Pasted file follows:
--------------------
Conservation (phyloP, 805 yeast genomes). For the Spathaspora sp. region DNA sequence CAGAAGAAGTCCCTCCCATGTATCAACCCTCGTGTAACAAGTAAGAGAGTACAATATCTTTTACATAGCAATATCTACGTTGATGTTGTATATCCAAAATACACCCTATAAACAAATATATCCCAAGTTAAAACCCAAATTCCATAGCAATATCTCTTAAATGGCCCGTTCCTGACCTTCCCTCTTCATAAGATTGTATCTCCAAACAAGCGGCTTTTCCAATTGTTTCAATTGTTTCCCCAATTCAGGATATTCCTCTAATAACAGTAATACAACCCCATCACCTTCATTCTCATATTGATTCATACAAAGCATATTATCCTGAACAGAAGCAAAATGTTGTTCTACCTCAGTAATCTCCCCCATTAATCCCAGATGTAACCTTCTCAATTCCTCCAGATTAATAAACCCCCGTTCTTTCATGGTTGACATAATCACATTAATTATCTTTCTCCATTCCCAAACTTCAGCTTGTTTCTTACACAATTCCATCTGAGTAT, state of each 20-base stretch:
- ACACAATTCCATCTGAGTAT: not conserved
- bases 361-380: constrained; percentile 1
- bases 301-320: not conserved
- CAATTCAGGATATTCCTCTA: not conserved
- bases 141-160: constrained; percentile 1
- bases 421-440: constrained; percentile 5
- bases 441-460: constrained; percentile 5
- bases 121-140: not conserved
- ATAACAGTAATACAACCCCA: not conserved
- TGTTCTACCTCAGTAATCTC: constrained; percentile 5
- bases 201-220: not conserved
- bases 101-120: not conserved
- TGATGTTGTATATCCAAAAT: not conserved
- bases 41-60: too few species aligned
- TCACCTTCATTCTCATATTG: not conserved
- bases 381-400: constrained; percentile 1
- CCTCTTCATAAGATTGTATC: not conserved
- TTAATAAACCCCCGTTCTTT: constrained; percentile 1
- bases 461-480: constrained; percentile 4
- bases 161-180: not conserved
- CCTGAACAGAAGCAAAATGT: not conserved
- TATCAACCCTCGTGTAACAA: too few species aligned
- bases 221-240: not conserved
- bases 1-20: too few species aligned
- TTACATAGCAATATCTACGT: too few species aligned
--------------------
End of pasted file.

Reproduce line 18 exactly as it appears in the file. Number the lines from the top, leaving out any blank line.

- CCTCTTCATAAGATTGTATC: not conserved